To the editor:

If we as a nation were better informed and had better leadership, I believe we would be investing much more heavily in energy efficiency and alternative energy sources. We would be making these investments in the name of our overall national security. And we would be doing this regardless of the issue of global warming.

Fossil fuels are a finite resource. We've reached the point of andquot;peak oil.andquot; Global oil production has stagnated, while global demand is increasing. Because we import so much, the price and availability of oil are beyond our control.

The United States has extensive coal deposits, and we can use them to generate electricity for over 200 years. But, in the meantime, increasingly dangerous U.S. coal mining will be the cause of widespread environmental destruction, and, unless we change, coal burning will continue to be the source of 60 tons of poisonous mercury falling into our rivers and lakes each year.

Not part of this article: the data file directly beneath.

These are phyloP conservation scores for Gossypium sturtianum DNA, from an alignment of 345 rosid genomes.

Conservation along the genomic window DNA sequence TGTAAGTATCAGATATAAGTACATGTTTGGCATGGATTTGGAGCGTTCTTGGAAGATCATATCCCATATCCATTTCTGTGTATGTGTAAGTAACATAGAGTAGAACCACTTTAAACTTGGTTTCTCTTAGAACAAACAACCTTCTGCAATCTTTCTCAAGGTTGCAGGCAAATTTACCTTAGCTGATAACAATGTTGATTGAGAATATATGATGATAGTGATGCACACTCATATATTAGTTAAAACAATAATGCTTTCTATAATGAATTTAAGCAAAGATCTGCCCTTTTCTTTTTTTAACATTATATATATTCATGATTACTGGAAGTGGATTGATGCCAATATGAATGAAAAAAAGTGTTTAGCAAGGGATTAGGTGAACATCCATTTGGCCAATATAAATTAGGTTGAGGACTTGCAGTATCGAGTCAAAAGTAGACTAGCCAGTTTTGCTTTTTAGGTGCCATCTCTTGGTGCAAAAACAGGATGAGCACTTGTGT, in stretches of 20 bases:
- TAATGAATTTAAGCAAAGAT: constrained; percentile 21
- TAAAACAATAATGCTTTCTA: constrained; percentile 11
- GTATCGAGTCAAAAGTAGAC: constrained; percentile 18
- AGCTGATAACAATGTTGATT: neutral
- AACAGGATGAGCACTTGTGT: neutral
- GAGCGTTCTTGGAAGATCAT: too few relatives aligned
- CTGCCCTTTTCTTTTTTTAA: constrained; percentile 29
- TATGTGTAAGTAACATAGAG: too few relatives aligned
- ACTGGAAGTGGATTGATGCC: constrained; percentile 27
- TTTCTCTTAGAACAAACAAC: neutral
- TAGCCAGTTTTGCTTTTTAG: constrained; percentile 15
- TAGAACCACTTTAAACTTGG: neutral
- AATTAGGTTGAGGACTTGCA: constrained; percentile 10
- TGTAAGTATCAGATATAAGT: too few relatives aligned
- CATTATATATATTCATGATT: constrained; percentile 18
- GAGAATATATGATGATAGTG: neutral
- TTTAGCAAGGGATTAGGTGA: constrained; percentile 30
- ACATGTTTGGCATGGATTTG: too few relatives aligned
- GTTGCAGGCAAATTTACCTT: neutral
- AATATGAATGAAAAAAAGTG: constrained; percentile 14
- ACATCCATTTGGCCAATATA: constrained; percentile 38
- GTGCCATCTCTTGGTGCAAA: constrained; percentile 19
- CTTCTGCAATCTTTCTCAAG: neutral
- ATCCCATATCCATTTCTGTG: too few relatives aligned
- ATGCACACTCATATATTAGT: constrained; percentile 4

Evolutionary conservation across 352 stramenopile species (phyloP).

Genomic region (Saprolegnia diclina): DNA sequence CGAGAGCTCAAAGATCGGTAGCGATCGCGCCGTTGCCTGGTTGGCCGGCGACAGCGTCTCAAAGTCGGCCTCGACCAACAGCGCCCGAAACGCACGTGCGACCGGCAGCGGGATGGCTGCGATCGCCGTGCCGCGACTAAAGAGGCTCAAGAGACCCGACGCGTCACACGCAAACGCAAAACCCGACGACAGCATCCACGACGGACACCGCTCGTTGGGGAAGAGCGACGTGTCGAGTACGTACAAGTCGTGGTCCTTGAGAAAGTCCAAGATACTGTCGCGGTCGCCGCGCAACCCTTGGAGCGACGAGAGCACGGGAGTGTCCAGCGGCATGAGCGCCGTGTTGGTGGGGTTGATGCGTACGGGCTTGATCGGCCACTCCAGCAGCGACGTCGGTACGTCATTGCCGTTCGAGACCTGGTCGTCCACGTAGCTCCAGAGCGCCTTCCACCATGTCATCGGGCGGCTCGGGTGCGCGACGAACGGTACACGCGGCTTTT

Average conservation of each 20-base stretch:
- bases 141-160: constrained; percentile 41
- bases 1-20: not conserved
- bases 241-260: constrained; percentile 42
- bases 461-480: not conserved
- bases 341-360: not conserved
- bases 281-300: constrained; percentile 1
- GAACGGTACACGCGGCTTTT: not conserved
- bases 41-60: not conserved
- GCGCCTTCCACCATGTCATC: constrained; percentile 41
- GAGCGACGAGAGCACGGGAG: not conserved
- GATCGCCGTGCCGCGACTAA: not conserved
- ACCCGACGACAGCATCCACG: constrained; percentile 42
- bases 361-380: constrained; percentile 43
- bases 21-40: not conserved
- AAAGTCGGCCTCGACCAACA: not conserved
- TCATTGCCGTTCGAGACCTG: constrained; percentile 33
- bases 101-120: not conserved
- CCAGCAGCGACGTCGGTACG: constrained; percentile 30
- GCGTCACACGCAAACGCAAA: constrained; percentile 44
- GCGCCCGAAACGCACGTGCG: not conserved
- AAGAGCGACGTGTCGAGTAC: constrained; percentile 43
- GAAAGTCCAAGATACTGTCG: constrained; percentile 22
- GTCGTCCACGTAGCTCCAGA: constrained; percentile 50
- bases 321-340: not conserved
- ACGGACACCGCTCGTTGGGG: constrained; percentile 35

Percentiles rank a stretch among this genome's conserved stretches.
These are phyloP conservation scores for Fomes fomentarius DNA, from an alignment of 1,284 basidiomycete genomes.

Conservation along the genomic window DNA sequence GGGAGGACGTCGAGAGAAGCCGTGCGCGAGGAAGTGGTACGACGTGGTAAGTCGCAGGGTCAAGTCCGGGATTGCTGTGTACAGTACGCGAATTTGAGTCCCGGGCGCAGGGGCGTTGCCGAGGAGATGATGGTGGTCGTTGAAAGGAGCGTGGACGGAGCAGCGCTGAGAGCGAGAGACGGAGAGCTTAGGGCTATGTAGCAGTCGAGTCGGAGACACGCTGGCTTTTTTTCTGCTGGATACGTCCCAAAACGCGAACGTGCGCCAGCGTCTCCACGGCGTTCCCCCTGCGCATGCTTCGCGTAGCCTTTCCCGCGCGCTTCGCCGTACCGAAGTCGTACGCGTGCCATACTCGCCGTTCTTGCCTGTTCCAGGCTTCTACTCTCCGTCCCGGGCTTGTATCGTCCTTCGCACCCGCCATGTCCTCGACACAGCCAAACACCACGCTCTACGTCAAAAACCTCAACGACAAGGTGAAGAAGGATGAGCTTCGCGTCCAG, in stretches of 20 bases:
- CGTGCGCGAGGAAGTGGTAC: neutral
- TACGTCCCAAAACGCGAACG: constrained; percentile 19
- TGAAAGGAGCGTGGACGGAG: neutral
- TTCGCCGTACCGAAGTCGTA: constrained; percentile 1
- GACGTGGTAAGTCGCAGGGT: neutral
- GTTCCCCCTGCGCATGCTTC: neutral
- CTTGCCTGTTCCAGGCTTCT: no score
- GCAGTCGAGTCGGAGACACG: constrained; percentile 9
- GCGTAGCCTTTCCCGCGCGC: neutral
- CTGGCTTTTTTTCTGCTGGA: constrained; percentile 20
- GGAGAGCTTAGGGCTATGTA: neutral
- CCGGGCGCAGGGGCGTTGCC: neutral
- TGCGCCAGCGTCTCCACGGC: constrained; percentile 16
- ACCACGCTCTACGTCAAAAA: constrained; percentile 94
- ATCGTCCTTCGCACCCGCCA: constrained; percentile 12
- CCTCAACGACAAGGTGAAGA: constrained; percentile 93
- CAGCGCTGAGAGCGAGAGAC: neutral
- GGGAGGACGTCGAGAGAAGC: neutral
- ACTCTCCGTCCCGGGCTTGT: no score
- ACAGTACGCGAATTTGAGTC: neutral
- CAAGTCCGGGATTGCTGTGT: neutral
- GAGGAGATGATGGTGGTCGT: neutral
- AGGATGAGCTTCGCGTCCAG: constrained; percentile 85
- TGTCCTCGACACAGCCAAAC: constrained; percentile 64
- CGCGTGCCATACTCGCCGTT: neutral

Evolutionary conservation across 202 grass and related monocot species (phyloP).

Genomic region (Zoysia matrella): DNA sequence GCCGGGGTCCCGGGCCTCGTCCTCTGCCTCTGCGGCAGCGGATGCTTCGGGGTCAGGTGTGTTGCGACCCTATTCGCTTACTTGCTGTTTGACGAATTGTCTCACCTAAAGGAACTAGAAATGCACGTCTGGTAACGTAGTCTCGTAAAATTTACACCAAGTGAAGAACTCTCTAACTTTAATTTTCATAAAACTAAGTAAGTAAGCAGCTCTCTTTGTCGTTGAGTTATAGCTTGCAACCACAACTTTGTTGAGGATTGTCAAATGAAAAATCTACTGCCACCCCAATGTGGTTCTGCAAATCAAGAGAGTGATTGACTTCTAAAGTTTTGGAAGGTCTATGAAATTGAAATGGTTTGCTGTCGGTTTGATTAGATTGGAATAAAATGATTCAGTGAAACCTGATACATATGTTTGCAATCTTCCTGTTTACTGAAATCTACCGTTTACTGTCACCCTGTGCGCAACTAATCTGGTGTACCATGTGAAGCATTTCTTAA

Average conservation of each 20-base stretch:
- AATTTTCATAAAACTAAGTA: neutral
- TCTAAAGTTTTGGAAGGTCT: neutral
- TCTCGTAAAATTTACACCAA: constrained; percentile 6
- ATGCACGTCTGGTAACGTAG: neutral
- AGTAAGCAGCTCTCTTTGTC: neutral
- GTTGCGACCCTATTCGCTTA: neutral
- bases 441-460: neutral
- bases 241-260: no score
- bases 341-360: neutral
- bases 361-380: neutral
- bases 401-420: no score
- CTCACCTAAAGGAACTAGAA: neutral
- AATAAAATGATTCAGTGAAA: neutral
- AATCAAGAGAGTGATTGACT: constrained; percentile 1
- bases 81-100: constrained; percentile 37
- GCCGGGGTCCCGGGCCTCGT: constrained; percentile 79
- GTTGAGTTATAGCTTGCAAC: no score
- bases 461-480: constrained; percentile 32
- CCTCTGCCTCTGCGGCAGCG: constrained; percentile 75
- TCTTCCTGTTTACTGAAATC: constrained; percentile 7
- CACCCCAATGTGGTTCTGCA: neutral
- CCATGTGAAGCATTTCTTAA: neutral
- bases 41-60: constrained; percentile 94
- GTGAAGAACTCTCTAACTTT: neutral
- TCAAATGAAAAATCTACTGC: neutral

It's time for us to gain control of our energy future, but we're actually falling behind. According to the International Energy Agency (IEA), many European nations and Japan and China already have stricter standards than our new C.A.F.E. fuel economy standards for cars and light trucks that won't take full effect before 2020. The IEA also says that U.S. utilities should make more use of existing technology that could increase our coal plant efficiency by 20 percent.

A related issue is global warming. There are those who believe the current warming is andquot;natural.andquot; A Feb. 11 column by Charley Reese and a letter to the editor of Feb. 18 are recent examples. The way I see it, it is not at all natural that the concentration of carbon dioxide (CO2) in the atmosphere has increased by 35 percent since the start of the Industrial Revolution. Or that current levels of CO2 are now about 23 percent greater than at any time in the past 400,000 years, a period that includes four ice ages. Earth is at risk in uncharted territory.

But, global warming aside, we need to act now in the name of our national security.

Marshall McComb

Baker City